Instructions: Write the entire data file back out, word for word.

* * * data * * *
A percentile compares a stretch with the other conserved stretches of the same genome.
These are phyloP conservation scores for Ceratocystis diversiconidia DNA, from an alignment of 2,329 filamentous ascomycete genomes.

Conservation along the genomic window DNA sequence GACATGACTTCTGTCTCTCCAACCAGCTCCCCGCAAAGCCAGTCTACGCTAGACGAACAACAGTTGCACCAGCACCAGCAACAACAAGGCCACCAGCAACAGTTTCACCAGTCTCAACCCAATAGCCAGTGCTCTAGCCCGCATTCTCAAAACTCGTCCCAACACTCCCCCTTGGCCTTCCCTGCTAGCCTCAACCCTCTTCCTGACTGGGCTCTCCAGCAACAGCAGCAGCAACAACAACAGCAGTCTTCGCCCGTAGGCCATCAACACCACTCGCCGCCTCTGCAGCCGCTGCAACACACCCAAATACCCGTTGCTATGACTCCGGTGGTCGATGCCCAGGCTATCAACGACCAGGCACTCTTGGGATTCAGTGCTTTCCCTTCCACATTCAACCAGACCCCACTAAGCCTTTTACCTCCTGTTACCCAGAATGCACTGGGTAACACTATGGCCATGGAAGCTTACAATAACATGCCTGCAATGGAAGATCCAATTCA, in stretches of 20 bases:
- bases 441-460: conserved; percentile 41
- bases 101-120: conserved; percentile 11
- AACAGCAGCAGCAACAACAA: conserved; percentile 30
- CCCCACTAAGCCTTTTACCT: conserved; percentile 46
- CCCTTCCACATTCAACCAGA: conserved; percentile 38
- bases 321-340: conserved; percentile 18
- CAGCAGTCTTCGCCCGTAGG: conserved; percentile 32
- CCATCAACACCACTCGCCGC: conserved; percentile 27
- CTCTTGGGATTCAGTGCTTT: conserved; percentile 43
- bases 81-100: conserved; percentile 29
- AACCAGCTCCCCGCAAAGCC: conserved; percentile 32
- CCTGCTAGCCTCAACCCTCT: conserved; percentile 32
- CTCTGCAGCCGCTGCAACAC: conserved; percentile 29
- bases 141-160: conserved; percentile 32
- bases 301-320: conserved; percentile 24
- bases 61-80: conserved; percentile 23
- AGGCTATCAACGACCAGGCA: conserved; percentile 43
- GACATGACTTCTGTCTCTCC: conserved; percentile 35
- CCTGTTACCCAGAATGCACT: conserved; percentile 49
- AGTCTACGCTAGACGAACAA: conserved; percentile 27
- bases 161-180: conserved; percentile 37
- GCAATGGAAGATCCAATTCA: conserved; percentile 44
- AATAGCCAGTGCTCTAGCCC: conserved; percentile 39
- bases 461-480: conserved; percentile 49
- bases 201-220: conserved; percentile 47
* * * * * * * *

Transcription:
A percentile compares a stretch with the other conserved stretches of the same genome.
These are phyloP conservation scores for Ceratocystis diversiconidia DNA, from an alignment of 2,329 filamentous ascomycete genomes.

Conservation along the genomic window DNA sequence GACATGACTTCTGTCTCTCCAACCAGCTCCCCGCAAAGCCAGTCTACGCTAGACGAACAACAGTTGCACCAGCACCAGCAACAACAAGGCCACCAGCAACAGTTTCACCAGTCTCAACCCAATAGCCAGTGCTCTAGCCCGCATTCTCAAAACTCGTCCCAACACTCCCCCTTGGCCTTCCCTGCTAGCCTCAACCCTCTTCCTGACTGGGCTCTCCAGCAACAGCAGCAGCAACAACAACAGCAGTCTTCGCCCGTAGGCCATCAACACCACTCGCCGCCTCTGCAGCCGCTGCAACACACCCAAATACCCGTTGCTATGACTCCGGTGGTCGATGCCCAGGCTATCAACGACCAGGCACTCTTGGGATTCAGTGCTTTCCCTTCCACATTCAACCAGACCCCACTAAGCCTTTTACCTCCTGTTACCCAGAATGCACTGGGTAACACTATGGCCATGGAAGCTTACAATAACATGCCTGCAATGGAAGATCCAATTCA, in stretches of 20 bases:
- bases 441-460: conserved; percentile 41
- bases 101-120: conserved; percentile 11
- AACAGCAGCAGCAACAACAA: conserved; percentile 30
- CCCCACTAAGCCTTTTACCT: conserved; percentile 46
- CCCTTCCACATTCAACCAGA: conserved; percentile 38
- bases 321-340: conserved; percentile 18
- CAGCAGTCTTCGCCCGTAGG: conserved; percentile 32
- CCATCAACACCACTCGCCGC: conserved; percentile 27
- CTCTTGGGATTCAGTGCTTT: conserved; percentile 43
- bases 81-100: conserved; percentile 29
- AACCAGCTCCCCGCAAAGCC: conserved; percentile 32
- CCTGCTAGCCTCAACCCTCT: conserved; percentile 32
- CTCTGCAGCCGCTGCAACAC: conserved; percentile 29
- bases 141-160: conserved; percentile 32
- bases 301-320: conserved; percentile 24
- bases 61-80: conserved; percentile 23
- AGGCTATCAACGACCAGGCA: conserved; percentile 43
- GACATGACTTCTGTCTCTCC: conserved; percentile 35
- CCTGTTACCCAGAATGCACT: conserved; percentile 49
- AGTCTACGCTAGACGAACAA: conserved; percentile 27
- bases 161-180: conserved; percentile 37
- GCAATGGAAGATCCAATTCA: conserved; percentile 44
- AATAGCCAGTGCTCTAGCCC: conserved; percentile 39
- bases 461-480: conserved; percentile 49
- bases 201-220: conserved; percentile 47